Recovering from 'Hurricane Lehman'

The collapse of Lehman Brothers tested the assertion that catastrophe bonds offer investors complete diversification from other financial asset investments. Nonetheless, improvements to the structure of cat bonds along with their relative outperformance compared with other asset classes, has resulted in a raft of participants pushing these products in Asia. Duncan Wood reports


Few, if any, asset classes have survived the financial crisis with their reputations among investors intact. But the catastrophe bond market stood a better chance than most due to its claimed lack of correlation with more traditional asset classes.

Put simply, the events that wreaked havoc for equities, credit, currencies and commodities have no bearing on whether an earthquake is going to hit Tokyo or a windstorm wreck European towns and cities. That argument remains true today - but the market

Only users who have a paid subscription or are part of a corporate subscription are able to print or copy content.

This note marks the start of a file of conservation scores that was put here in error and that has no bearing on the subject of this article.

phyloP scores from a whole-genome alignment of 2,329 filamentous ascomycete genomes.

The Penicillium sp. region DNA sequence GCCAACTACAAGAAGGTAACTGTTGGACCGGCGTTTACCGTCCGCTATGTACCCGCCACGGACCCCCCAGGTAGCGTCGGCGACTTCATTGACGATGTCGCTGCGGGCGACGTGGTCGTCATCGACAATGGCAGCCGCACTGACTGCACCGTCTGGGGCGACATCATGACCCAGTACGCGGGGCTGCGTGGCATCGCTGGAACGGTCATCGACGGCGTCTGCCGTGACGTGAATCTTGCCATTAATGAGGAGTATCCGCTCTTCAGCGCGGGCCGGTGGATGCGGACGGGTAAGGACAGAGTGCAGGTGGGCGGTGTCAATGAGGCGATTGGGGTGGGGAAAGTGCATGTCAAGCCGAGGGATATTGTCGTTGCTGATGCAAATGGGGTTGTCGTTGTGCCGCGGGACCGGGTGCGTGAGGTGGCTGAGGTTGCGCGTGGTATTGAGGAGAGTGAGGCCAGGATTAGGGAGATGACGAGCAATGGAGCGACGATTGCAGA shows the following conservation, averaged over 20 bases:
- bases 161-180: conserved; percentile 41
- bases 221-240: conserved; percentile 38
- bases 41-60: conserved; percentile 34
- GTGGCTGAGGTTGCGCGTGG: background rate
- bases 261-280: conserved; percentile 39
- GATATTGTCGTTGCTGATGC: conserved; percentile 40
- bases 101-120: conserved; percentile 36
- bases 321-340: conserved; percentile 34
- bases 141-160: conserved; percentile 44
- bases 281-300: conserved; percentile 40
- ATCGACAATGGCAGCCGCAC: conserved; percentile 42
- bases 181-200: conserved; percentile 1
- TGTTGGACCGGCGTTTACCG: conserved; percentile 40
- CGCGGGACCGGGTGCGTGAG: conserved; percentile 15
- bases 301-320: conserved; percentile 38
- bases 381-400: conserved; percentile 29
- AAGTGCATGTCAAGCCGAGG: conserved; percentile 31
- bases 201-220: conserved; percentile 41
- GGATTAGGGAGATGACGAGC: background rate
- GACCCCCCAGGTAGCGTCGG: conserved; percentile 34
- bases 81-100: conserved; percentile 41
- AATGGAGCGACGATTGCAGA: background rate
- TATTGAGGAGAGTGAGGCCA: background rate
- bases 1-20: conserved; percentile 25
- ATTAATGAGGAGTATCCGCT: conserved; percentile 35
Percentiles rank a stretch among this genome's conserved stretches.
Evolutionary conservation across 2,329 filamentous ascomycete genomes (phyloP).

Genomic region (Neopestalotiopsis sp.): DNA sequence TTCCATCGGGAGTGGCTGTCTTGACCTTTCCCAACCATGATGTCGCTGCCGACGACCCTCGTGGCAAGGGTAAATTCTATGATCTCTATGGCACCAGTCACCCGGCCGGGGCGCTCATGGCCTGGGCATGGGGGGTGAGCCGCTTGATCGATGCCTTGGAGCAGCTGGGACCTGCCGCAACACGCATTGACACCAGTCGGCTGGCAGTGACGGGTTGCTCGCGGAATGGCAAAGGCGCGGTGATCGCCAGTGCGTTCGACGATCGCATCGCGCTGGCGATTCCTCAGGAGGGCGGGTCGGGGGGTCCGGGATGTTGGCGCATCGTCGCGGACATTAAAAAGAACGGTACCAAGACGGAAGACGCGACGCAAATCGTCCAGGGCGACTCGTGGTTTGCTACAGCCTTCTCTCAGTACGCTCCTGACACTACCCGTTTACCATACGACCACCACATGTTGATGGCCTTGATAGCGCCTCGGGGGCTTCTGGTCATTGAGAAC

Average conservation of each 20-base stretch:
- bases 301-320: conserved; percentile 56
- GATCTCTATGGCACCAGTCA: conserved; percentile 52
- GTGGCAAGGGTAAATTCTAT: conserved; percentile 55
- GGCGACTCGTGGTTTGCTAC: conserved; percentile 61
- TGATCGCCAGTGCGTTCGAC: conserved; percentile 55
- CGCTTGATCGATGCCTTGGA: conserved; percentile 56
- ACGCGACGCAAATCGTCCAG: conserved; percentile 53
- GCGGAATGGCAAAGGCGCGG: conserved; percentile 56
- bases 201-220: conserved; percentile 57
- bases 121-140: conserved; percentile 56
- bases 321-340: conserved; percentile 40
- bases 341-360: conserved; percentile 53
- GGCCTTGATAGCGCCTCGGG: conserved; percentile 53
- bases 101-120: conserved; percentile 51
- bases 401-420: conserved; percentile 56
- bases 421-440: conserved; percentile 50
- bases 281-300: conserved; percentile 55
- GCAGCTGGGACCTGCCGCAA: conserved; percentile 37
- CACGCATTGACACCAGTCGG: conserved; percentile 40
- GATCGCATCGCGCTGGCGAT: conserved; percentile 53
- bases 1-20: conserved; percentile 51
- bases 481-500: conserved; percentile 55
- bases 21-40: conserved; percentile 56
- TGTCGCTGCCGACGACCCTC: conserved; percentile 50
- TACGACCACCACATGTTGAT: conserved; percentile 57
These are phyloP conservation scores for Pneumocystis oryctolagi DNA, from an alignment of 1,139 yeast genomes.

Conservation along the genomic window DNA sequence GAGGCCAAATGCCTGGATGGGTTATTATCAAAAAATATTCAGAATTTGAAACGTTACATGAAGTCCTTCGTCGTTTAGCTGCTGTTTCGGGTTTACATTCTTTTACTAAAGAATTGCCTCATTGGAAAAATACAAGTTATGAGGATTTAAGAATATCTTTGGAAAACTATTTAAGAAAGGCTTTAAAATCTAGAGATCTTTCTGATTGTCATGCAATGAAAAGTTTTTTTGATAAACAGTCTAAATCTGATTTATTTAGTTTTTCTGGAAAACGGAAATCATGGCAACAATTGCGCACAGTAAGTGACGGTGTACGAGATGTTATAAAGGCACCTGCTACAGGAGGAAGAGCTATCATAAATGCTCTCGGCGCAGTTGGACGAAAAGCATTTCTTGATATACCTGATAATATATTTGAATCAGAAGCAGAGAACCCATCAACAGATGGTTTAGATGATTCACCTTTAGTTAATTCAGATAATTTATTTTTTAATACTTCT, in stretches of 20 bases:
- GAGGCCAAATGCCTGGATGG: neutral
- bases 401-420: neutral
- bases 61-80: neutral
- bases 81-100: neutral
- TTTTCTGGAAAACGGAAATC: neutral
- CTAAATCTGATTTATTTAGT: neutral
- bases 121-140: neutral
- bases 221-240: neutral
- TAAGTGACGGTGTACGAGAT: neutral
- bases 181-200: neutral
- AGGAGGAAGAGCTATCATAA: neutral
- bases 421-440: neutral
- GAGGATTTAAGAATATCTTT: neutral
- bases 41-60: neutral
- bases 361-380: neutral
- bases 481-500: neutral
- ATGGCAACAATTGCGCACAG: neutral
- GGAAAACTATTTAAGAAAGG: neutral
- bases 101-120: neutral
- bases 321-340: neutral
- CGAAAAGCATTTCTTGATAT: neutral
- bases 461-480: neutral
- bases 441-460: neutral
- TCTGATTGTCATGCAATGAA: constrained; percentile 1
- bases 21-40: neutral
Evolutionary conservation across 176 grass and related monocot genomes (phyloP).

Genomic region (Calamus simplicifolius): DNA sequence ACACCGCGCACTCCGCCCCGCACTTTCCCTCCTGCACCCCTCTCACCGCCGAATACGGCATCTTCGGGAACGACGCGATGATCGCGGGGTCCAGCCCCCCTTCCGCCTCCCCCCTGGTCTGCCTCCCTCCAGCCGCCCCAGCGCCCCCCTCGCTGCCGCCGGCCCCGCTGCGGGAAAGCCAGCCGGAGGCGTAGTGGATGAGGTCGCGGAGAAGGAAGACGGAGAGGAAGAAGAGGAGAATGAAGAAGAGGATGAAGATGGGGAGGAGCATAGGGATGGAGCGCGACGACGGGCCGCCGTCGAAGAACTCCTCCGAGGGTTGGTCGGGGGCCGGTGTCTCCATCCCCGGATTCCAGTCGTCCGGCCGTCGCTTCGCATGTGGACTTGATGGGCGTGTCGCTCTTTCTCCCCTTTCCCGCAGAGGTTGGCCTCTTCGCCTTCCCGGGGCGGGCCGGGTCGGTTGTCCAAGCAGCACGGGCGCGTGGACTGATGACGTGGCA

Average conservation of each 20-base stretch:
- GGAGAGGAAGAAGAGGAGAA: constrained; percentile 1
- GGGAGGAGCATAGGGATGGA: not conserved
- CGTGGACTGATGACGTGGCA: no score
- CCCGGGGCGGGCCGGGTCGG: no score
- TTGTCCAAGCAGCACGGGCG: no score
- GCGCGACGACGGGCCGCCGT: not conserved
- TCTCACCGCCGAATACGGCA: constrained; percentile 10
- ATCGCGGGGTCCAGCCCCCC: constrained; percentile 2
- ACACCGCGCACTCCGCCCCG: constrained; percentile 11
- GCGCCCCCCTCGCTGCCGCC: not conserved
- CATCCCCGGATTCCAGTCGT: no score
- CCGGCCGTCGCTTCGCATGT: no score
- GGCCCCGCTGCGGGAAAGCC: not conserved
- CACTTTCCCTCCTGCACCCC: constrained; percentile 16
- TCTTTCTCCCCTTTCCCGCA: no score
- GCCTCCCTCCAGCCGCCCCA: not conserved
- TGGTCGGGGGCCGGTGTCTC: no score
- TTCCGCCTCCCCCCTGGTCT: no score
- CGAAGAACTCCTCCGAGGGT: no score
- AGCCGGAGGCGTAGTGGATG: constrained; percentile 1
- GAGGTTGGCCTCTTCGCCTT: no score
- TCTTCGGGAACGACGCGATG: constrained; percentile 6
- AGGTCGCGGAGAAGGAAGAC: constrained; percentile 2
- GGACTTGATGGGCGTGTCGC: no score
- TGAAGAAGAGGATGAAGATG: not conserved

To access these options, along with all other subscription benefits, please contact or view our subscription options here:

You are currently unable to copy this content. Please contact to find out more.

Sorry, our subscription options are not loading right now

Please try again later. Get in touch with our customer services team if this issue persists.

New to View our subscription options

You need to sign in to use this feature. If you don’t have a account, please register for a trial.

Sign in
You are currently on corporate access.

To use this feature you will need an individual account. If you have one already please sign in.

Sign in.

Alternatively you can request an individual account here